Our momentum was made and sustained by anger. And so we easily got distracted by other things: the ZTE controversy, the Garci Scandal, Martial Law fears, Cha-Cha, the bombings in Ayala and Batasan. The government knows this–why else do you think they move the media from one headline to another, as if we were living a teleserye? Doubtless our target was indirectly the same, but our energies were spent on the symptoms, rather than the disease itself: a system of government that makes Estradas, Arroyos, and Marcoses possible. We can at least learn.
I am not naïve enough to say that demonstrations will assure Arroyo’s overthrow. It did not force Suharto or Thaksin out. The 1983 rising did not pressure Marcos to resign. But the sustained rebellion had an effect: the two autocrats of Indonesia and Thailand were forced out by the military under the pressure of continued civil disorders. Marcos was forced to hold snap elections when the mounting pressure of the Aquino assassination added to the weight that the International Community brought down on him. No, no, no, Arroyo will not listen, as Pharaoh did not listen to Moses, but we will howl nevertheless. In the two years she remains in power, we will howl her in the streets, howl her in the courts, and howl her out of office. We will howl like mad, and make all of government tremble with fear. We may not have the power to forcibly take her out, but we have the power to pressure the elements of her government to keep her from remaining one day more. If we sustain our EDSA movement, we can be vigilant enough to take hold of her that one last day and try her for crimes against the nation. If we sustain our EDSA movement, we can kill the Arroyo government by electing new, idealistic blood to the Senate, and the House of Representatives (fingers crossed!) and other elements of government.
And why wait so long? The opportunity still remains with us. The United States is too busy internally with their elections, their culture war between Republicans and Democrats, to care. China, Gloria’s much-desired protector, is too busy keeping a clean, respectable front to the international community ahead of the 2008 Olympics. China’s foreign policy has made an about-face away from support for oppressive governments to spearheading their denunciation. So no, I don’t think China will dip its fingers in. Not yet. And so, for once in our lives, we hold the destiny of our nation.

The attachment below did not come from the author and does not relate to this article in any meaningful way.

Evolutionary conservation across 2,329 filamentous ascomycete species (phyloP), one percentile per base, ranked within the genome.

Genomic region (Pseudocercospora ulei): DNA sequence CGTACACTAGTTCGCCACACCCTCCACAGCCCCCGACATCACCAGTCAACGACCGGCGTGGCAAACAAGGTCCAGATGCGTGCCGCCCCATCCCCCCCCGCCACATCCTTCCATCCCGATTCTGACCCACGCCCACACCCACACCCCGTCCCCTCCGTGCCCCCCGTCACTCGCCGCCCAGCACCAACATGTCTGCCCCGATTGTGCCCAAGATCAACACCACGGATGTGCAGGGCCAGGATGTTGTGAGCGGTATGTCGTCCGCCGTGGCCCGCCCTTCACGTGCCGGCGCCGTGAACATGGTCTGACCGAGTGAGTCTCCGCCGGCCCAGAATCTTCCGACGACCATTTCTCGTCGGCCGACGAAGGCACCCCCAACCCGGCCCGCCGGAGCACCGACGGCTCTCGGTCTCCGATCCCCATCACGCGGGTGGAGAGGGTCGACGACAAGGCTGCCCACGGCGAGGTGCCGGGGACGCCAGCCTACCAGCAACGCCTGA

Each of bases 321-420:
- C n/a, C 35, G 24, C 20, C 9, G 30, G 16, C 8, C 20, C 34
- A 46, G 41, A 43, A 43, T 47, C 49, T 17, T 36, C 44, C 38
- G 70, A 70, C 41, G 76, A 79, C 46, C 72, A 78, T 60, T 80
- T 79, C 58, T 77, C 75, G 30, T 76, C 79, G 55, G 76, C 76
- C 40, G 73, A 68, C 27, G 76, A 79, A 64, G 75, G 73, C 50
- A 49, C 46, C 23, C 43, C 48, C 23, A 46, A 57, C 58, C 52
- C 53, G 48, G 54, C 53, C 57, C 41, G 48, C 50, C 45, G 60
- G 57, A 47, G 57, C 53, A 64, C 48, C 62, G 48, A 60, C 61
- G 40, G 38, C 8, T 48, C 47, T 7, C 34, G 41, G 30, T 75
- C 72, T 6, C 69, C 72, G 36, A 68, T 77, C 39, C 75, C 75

We have ignored the EDSA Movement too long. Beyond the masa dispersals, the high profile exposes and uprisings, and the media coverage, the weight was carried by the priests, the journalists, and student activists. That is why they are killed. To the critics who say that we have to go through legal means, I say this: The EDSA Rebellion is seeking her overthrow both legally and extra-legally. Legally through the Ombudsman, the Courts, and the impeachment complaints. Extra-legally through the streets, and maybe through the military revolts. Don’t those cretins dare say that this is political adventurism in disregard of law, for EDSA works in the streets and in the courts. Men of God are dying to fight for the freedoms these cretins are too delinquent, afraid, or lethargic to take up. Mahiya naman sila.
So we turn finally to the CBCP vote. The news that the Mindanao bishops eventually carried the vote for a more conservative stance gives one with some insight on how the Church is suffering. There, in those far-flung provinces, beyond the coverage of the Manileños or the Visayans who support Arroyo, the insurgencies are at their most violent. Perhaps it was fear for their flocks that prompted the CBCP to hold back. The poor prelates. They had the responsibility to take the helm of the EDSA Movement, it was they whom the late Senator Aquino handed the responsibility of People Power. They couldn’t handle it.
We miss Cardinal Sin and Pope John Paul II, and grind our teeth in frustration at a CBCP whose majority cannot understand that the times call for warriors and not peacemakers. We curse the timidity of these bishops; but the Church has not been asleep. We have Archbishop Oscar Cruz, Fr. Ed Panlilio (please let him remain governor, Lord), and the other militant bishops and priests who have voiced their calls for Czarina Arroyo’s resignation. And we have the priests, the nuns, the clergy who have died under the guns of a merciless army, propelled by a President who no longer fears the retribution of God. She claims that only God can judge her. Oh, she will so be judged.
Inertia, inertia, inertia. I can’t stress this fully enough. We must discipline ourselves to continue to resist, long after the rallies have dwindled and the passion of the latest headlines have died down. We must head to the rallies–for it helps; at the sight of farmers and workers who have marched and labored their way to the big cities, so that their voices can be heard and be united with the students’, we are given a perspective that is not readily seen on a couch watching the latest news unfold on television. Beyond our short attention spans, and even when the demonstrations dwindle to mere hundreds, still we must keep the rebellion in motion. For only by standing in opposition can we not acquiesce to the continued erosion of our nation. To those who are still uncertain, a final line from Our Lord Himself: “if you blow neither hot nor cold I will vomit you from my mouth.”
If you blow neither hot nor cold, the nation will vomit you out.
Update: On the way home at the MRT station, I saw Pen Medina rush through the doors and almost get crushed… well, thankfully no. We were almost a group when we went home… a community. I’ll probably post more on this first-time experience of militant activism.
Oh, so close, so close.